In silico screening of natural ACE2 inhibitors

The angiotensin-converting enzyme 2 (ACE2) receptor has a high affinity for the spike (S) protein of the severe acute respiratory syndrome coronavirus 2 (SARS-CoV-2), which is the virus implicated in the ongoing coronavirus disease 2019 (COVID-19) pandemic.

Since the SARS-CoV-2 receptor-binding domain (RBD) strongly interacts with the ACE2 receptor, ACE2 could be a promising drug target for impeding viral invasion into the host cells.

Study: Virtual Screening of Natural Chemical Databases to Search for Potential ACE2 Inhibitors. Image Credit: Kerdkanno /

About the study

In a recent Molecules study, researchers were interested in identifying potential ACE2 inhibitors through a virtual screening protocol. To this end, molecular docking was used to screen ChemDiv, TargetMol, and InterBioScreen, all of which are natural product databases, whereas molecular mechanics-generalized Born surface (MM-GBSA) was used to assess the binding affinity of these compounds to ACE2.

Additionally, the authors also studied the absorption, distribution, metabolism, and excretion (ADME) properties of the chemicals to assess their drug-likeness. Molecular dynamics (MD) simulations were implemented to explore the binding modes between the highest-potential compounds and ACE2.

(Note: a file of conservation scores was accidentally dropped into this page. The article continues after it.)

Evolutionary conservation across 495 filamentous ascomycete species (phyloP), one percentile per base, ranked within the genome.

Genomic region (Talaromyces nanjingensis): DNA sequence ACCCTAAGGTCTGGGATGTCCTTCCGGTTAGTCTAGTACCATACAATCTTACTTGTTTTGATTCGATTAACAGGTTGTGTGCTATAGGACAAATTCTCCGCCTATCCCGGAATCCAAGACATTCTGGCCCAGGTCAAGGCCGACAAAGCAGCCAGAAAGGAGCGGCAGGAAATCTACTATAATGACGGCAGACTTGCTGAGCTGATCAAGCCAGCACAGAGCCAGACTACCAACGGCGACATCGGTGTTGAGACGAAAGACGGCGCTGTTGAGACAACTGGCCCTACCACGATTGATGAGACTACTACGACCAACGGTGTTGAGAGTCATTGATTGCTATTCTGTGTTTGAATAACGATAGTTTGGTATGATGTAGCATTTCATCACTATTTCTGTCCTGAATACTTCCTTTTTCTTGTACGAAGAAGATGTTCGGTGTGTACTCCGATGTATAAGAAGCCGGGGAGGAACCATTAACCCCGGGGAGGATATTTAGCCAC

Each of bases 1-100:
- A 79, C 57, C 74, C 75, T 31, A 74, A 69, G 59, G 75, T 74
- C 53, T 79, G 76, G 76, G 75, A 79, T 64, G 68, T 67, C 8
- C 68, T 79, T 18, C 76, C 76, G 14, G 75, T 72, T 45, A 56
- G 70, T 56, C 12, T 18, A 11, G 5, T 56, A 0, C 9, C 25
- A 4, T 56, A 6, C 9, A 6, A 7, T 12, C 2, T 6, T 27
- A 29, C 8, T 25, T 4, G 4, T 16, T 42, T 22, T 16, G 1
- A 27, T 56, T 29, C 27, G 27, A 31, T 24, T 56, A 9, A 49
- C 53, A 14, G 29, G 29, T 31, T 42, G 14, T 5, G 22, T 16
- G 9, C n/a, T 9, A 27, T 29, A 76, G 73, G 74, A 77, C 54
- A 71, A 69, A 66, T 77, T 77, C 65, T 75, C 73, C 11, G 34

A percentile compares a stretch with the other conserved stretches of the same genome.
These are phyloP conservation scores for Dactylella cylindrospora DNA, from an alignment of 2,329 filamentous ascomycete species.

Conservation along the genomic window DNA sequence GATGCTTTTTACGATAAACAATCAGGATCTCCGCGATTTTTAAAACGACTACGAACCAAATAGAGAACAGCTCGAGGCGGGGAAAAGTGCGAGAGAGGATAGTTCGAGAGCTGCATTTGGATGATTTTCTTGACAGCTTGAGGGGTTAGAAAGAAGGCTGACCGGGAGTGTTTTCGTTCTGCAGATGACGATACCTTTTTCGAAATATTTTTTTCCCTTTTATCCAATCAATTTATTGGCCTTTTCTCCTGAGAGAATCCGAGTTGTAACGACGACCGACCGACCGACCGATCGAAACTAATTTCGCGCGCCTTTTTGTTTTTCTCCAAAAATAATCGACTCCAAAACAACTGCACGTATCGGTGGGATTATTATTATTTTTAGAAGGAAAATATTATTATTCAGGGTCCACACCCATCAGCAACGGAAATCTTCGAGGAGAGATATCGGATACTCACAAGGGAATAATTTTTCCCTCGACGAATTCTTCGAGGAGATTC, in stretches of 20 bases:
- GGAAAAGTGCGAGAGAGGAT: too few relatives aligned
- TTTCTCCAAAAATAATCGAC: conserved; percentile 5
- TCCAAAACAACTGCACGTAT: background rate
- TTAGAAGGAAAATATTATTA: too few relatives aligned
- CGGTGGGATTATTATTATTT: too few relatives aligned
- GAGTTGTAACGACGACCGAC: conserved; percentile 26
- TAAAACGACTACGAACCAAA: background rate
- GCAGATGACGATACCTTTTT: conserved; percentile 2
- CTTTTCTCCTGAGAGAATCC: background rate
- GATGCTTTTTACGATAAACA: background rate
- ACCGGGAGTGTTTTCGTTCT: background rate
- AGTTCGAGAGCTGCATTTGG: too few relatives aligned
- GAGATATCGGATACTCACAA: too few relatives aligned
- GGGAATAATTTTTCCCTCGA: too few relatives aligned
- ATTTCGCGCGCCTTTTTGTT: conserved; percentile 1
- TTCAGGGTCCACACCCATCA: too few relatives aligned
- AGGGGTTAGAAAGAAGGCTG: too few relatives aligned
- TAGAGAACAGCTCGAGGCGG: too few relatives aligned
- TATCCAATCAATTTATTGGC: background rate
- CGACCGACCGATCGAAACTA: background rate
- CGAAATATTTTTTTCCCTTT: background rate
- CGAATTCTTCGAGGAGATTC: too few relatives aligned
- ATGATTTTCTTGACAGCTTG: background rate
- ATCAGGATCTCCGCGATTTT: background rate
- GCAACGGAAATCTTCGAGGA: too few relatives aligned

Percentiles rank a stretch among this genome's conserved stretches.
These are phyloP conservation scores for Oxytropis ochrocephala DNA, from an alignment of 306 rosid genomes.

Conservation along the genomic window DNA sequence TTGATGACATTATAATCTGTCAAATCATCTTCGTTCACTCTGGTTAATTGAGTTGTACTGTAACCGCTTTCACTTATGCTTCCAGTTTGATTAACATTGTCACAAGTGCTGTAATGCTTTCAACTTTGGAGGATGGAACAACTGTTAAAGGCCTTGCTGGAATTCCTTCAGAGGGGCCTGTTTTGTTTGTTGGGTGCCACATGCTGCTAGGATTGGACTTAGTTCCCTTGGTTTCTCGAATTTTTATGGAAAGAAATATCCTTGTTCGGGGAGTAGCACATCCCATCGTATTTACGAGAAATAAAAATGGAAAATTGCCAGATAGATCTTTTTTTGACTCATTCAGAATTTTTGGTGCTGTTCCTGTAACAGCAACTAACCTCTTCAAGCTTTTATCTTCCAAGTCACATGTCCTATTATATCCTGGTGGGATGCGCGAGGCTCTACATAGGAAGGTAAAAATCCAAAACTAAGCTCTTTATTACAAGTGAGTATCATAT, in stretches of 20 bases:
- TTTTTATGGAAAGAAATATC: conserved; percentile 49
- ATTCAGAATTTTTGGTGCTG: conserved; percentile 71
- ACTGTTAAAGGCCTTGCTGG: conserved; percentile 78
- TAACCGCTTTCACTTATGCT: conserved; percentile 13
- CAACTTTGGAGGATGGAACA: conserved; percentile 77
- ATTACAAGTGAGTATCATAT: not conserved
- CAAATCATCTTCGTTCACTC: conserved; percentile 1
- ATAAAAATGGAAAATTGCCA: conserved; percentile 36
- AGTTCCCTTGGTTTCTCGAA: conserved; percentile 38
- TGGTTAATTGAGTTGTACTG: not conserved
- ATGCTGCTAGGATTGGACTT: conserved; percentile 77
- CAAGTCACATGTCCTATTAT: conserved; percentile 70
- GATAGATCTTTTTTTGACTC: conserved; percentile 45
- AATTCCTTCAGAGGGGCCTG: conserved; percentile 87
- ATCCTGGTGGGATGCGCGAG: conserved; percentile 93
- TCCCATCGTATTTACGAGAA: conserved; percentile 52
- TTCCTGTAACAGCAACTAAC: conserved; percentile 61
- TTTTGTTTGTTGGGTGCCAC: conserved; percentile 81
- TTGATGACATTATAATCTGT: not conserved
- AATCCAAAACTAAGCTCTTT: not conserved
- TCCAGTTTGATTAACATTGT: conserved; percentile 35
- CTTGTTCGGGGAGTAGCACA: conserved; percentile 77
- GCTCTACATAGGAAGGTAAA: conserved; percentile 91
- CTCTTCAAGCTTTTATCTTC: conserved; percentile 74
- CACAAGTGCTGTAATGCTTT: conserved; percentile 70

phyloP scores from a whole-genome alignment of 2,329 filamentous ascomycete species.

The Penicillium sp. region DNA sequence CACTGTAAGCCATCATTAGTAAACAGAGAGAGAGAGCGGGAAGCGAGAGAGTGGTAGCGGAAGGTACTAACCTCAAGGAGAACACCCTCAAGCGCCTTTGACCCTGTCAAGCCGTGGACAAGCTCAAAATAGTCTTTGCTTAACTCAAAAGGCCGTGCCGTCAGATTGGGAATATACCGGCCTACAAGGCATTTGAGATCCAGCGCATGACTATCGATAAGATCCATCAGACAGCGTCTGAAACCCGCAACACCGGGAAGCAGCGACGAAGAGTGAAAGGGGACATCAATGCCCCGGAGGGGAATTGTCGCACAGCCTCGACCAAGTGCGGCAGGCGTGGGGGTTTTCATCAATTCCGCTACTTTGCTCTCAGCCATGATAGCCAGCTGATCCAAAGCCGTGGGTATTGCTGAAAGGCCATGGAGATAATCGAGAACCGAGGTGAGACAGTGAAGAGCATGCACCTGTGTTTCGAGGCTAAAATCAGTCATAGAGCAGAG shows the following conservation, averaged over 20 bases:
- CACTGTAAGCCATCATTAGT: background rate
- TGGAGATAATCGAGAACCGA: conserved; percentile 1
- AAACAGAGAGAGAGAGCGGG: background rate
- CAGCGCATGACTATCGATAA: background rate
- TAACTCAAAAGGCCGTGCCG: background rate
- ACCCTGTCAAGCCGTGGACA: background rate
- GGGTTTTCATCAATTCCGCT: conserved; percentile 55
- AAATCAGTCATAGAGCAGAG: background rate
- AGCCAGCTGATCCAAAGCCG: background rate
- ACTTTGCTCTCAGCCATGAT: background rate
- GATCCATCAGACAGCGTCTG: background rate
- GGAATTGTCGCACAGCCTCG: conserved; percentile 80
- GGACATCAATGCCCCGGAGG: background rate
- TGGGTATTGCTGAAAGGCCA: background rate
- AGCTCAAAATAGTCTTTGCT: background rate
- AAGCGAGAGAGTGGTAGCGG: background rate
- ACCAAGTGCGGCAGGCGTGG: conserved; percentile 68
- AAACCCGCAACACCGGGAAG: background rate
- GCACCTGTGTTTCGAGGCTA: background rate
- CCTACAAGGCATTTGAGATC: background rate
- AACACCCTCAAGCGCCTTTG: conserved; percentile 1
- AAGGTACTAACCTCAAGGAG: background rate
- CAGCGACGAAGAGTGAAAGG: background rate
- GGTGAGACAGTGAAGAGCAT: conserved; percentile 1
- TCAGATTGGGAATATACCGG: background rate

Study findings

Catechin (154-23-4), which is a polyphenolic compound, was the first natural product identified by the researchers. This compound, which is derived from in the bark and twigs of plants, is associated with antioxidant, anti-inflammatory, antimicrobial, and anticancer properties.

Catechin also possesses antiviral activity, as its 50% effective concentration (EC50) against the influenza A(H1N1) virus was found to be 18.4 µg/mL. Catechin also strongly interacted with ACE2 receptors, which has a Glide score of −5.418 and ∆G value of −37.592 kcal/mol.

Penicillin V Potassium (132-98-9) was the second natural product found to offer therapeutic benefits against bacterial infections, in addition to its ability to adequately bind to the ACE2 receptors. This compound was associated with a Glide score of −4.335 and ∆G value was −18.899 kcal/mol.